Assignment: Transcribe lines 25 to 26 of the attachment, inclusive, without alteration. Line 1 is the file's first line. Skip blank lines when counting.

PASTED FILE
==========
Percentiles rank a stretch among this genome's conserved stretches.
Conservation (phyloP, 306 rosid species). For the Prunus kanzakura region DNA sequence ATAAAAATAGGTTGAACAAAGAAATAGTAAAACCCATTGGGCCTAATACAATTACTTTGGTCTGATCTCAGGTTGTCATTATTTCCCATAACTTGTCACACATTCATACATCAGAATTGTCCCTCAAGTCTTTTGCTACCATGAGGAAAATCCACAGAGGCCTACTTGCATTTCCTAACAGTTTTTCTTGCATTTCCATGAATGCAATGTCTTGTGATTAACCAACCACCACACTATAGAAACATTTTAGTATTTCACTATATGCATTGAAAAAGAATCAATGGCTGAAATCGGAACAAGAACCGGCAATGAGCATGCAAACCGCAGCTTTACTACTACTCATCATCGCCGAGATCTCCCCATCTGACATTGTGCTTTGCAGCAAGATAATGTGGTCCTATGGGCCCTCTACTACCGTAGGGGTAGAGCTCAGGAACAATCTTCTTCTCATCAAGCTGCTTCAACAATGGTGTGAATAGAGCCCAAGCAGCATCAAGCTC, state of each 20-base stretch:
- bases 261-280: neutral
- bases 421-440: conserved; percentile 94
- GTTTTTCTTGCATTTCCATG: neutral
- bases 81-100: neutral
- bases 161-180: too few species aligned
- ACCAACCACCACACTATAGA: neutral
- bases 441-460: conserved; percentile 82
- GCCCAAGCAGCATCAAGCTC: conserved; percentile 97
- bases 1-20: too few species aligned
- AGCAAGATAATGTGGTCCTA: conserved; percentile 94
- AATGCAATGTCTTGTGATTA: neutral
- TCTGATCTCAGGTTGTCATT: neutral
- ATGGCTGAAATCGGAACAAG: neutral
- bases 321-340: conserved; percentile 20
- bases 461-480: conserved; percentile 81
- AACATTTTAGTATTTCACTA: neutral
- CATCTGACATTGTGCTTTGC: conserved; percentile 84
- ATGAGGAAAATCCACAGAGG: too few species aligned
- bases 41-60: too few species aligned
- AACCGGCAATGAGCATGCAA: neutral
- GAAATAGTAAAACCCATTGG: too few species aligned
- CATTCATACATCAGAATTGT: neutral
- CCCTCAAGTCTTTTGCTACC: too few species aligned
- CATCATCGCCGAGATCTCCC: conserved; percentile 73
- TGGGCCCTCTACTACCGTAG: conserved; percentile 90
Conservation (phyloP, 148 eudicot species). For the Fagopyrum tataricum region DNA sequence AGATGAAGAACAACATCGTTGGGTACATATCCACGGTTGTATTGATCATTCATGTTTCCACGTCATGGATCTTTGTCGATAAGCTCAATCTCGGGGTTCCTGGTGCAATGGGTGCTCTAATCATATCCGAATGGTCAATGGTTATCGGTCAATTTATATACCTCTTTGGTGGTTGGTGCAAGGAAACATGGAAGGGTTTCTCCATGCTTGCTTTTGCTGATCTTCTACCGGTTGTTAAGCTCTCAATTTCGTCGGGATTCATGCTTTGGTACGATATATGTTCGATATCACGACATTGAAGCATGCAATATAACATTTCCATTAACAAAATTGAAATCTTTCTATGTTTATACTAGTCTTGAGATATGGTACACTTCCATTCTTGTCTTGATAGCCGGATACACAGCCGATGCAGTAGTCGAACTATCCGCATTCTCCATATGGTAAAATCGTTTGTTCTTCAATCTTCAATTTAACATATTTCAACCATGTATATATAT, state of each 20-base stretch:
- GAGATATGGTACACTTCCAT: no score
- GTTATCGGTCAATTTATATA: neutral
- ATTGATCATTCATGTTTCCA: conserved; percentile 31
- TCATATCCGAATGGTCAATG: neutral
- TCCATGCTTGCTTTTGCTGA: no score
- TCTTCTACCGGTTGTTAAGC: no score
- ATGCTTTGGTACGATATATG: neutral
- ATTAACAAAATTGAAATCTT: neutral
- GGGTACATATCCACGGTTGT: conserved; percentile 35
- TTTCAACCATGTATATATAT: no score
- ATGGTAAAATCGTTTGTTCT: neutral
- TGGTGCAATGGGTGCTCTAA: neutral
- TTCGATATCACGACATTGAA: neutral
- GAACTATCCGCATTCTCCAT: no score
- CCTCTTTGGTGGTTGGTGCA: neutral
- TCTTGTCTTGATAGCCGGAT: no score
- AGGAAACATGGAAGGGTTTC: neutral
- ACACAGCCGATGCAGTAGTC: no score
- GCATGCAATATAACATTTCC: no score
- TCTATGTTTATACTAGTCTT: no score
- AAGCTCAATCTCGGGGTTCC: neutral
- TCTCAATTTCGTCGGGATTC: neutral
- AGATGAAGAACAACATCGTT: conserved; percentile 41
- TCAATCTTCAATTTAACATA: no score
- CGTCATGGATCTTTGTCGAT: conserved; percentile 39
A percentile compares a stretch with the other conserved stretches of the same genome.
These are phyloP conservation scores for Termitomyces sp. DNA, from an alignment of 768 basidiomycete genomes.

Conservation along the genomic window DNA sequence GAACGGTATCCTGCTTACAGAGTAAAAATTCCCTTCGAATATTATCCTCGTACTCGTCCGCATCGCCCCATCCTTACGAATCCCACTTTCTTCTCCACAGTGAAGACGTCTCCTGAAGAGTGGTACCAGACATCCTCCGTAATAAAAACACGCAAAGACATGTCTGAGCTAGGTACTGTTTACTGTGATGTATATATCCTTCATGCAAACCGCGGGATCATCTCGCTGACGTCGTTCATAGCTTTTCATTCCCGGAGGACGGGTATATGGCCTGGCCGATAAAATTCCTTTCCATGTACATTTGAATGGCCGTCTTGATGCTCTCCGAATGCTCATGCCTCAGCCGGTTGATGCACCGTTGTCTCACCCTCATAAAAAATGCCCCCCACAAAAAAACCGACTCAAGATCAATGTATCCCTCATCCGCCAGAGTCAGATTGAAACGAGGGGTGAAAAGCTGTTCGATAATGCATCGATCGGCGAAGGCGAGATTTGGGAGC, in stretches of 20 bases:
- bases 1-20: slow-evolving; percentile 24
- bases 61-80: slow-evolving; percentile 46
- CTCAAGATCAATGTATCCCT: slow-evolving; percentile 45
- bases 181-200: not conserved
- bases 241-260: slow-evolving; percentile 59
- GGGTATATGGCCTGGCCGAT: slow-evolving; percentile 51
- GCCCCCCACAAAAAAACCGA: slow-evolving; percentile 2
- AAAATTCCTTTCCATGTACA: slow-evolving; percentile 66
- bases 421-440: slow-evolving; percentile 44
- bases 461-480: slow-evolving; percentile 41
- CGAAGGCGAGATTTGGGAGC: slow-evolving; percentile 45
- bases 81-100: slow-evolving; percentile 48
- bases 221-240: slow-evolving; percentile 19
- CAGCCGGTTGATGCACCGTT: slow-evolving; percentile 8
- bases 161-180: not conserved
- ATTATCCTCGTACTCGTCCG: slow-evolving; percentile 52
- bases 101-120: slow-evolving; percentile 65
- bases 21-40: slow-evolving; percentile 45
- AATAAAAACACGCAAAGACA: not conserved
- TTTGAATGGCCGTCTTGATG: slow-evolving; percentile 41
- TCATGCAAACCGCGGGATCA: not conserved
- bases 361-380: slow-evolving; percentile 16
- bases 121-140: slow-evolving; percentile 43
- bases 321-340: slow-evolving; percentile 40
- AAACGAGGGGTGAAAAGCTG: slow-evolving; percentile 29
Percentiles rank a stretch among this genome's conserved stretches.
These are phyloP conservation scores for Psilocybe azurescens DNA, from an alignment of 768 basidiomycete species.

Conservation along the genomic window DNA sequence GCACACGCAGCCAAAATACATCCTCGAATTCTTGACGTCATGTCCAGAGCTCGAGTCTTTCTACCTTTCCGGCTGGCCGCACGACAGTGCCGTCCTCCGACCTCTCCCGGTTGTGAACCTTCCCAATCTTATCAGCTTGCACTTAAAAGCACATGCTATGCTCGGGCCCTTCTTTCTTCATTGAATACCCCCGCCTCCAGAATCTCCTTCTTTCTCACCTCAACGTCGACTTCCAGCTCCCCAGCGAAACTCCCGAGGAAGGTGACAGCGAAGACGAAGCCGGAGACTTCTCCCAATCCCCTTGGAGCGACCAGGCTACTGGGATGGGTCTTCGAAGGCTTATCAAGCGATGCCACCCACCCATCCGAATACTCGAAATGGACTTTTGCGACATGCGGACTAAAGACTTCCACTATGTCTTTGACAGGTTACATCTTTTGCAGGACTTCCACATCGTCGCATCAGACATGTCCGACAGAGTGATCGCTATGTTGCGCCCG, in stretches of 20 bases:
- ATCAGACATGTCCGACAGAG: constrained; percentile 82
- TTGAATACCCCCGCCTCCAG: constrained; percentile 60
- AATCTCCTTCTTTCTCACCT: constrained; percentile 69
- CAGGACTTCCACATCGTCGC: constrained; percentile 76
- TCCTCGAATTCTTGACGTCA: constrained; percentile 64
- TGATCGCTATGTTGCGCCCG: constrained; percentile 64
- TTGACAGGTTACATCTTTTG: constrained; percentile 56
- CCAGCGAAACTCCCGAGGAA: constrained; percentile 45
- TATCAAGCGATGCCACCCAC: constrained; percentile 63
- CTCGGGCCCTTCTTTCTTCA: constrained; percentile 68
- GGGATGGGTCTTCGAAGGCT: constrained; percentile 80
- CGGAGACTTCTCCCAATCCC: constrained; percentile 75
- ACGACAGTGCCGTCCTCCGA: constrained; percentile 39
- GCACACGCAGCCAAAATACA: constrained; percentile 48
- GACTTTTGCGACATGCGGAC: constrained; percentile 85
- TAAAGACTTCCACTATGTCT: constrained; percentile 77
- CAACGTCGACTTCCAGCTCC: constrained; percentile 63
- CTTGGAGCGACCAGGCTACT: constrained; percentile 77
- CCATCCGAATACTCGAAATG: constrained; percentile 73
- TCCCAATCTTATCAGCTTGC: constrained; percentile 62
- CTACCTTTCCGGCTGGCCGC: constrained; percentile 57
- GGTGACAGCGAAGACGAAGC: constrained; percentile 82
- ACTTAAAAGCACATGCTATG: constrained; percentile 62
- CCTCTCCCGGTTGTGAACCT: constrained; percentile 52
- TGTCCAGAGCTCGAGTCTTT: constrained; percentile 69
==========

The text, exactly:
- CCCTCAAGTCTTTTGCTACC: too few species aligned
- CATCATCGCCGAGATCTCCC: conserved; percentile 73